VMworld 2009 Europe is coming: do you want to Scale Up or Scale Out?
VMworld 2009 Europe is coming (last week of February). I was planning to go and I have just found out that they have also accepted one of the two topics I submitted for the break-out sessions. The title of the session that got selected is:
Virtual Infrastructures: Scale Up or Scale Out? Rack or Blade form factors?
This is the abstract as I entered it originally (I assume it will remain the same):
As virtualization is becoming mainstream many organizations are undergoing design efforts to properly deploy their new virtual infrastructures. These organizations usually want to do this within known best practices boundaries.
Two of the most common concerns in the design criteria surround the hardware footprint. Specifically two of the most frequently asked questions are: 1) Should I use many small servers or fewer bigger servers? 2) Should I use rack optimized severs or a blade form factor? This session will briefly discuss the history of virtualization deployments in the context of the underlying hardware infrastructure and how it is morphing. Pros and cons of the Scale Up and Scale Out models will be discussed with real life examples and general recommendations for deploying many small boxes or few bigger high-end nodes. The session will also outline major differences and design considerations for deploying different form factors including rack servers, blade servers as well as non conventional x86 server footprints. The objective for this session is to demonstrate that one solution doesn’t fit all needs and that each organization needs to assess its own requirements and pain points to determine the best hardware layout among the many. This session is supposed to empower these organizations with a list of design considerations in order to elaborate the server infrastructure layout that best meets their needs.
For those of you that are not patient I will give you the answer right away: It depends! (or IT depends?)
This is not clearly an AD for my session: I am not paid by the number of people that will seat down! By the way as far as the salary is concerned, most of you know that I work for a hardware vendor (IBM). Despite that I am trying (well no... I guarantee!) to keep that session (fairly) technical and not a sales/marketing advertisement. The good thing about IBM is that we have hardware technologies in the x86 space that span pretty much all the spectrum so there is no (evident) conflict of interests in talking about one scenario Vs the other.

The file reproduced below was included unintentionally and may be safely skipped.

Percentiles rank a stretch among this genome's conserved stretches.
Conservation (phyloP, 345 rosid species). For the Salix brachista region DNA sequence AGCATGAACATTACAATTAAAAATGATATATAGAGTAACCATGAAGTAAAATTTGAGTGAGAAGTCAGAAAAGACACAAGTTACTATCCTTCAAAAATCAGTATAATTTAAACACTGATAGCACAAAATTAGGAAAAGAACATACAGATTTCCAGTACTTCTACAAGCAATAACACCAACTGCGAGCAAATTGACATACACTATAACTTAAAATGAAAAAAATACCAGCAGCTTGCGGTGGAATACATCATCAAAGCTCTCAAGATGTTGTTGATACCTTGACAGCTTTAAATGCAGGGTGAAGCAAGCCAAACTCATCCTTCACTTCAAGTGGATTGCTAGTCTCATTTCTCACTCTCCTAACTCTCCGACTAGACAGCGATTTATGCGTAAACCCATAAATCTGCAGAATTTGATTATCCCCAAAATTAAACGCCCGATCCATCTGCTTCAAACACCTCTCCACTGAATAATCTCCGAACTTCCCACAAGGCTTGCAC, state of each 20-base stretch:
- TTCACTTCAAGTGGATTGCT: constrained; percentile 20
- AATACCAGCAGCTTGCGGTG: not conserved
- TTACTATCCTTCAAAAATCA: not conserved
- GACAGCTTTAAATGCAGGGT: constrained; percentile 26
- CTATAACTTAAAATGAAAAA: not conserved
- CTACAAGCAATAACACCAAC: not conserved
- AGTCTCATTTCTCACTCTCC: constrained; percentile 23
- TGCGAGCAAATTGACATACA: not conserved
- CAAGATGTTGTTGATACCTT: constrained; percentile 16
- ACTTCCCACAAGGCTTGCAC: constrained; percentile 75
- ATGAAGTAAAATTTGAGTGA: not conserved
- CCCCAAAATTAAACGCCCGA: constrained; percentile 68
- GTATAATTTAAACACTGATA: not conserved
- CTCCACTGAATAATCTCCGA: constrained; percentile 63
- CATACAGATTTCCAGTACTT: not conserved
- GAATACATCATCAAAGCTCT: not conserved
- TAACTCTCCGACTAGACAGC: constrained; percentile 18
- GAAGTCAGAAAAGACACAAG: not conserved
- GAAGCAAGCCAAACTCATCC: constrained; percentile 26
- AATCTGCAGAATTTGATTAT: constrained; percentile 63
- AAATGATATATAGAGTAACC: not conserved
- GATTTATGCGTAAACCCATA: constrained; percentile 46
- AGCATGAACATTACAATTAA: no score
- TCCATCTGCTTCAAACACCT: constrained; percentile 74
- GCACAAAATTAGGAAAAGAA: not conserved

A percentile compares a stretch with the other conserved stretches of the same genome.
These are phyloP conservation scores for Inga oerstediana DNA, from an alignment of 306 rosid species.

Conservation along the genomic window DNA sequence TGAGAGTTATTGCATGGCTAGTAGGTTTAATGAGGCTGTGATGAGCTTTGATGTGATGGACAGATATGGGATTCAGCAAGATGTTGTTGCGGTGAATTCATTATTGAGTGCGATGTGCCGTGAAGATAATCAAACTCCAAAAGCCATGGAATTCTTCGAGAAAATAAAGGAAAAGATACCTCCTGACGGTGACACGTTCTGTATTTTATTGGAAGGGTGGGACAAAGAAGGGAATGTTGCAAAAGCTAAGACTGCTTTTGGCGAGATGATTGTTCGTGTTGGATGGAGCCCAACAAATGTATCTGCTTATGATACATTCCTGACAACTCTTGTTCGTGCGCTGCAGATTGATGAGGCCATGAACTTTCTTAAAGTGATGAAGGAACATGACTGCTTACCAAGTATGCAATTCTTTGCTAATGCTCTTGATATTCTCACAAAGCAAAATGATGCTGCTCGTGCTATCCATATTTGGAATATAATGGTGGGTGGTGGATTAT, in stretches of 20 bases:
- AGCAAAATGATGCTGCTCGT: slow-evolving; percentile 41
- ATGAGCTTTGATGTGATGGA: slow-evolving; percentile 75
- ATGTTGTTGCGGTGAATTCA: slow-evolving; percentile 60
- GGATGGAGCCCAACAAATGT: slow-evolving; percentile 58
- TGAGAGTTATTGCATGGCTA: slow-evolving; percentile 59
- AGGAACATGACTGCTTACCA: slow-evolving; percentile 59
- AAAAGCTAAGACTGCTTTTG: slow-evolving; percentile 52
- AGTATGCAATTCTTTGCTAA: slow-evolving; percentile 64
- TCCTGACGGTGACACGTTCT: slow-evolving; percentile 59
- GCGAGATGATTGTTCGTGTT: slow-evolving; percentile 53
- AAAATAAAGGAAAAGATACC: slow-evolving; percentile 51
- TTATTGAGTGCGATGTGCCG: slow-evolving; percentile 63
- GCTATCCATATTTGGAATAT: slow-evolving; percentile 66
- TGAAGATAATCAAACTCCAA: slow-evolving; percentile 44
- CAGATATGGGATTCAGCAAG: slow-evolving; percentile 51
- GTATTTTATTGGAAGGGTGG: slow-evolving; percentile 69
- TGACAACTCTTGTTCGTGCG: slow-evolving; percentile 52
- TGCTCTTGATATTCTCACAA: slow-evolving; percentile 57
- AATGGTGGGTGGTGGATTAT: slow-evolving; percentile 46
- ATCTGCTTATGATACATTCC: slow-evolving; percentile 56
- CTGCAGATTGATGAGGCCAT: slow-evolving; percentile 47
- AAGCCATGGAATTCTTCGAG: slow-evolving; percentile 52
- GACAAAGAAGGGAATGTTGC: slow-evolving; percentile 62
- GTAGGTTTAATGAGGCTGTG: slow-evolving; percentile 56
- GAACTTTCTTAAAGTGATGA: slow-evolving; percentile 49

The ESX Scale Out Vs Scale Up dilemma is something that has always (professionally) fascinated me. In 2004 I was tired of hearing all religious wars on the VMTN community forums about the advantages of one model Vs the other so I decided to write a (hopefully balanced) Redpaper on the subject. The reviews were pretty favorable as you could see (no that was not my family voting - at least I don't think so) and most of the content and philosophies could be applied these days.
You can still download this Redpaper at this link: http://www.redbooks.ibm.com/abstracts/redp3953.html?Open
Another "project" I have been lately working on with respect to this dilemma of scaling Up Vs Out is a table I have on my site whose title is Virtual Infrastructure: Platforms of Choice
The idea behind that is that someone would look at the attributes and track down which hardware form factor can deliver what she/he is looking for. It's still very much work in progress as you may notice. One of the many challenges of filling a table like that (as well as of presenting a topic like this) is that the matter in subject is, at least, bi-dimensional. Scale Up Vs Scale Out is one dimension (i.e. big servers Vs small servers) and the "hardware form factor" is another dimension (i.e. racks Vs blades). There are rack optimized designs that scale out, other rack optimized designs that scale up, there are blades whose design is a natural fit for scaling out and there are also other blades whose design resemble a scale up solution (albeit with a number of limitations).
This discussion is not trivial. To add complexity to an already complex matter other non-conventional form factors are emerging in the market such as the IBM iDataPlex which would be hard to define a rack design (or even a blade design). At this point in time I am thinking about including some iDataPlex charts in the deck just to describe this new trend/architecture (as you can depict my deck is well before draft stage - how would you define a PowerPoint document with one blank page?).
All in all if you have comments or feedbacks on what you would like to see in a session like this feel free to send me an e-mail.
Looking forward to Cannes and if you come by, please stop and say hi.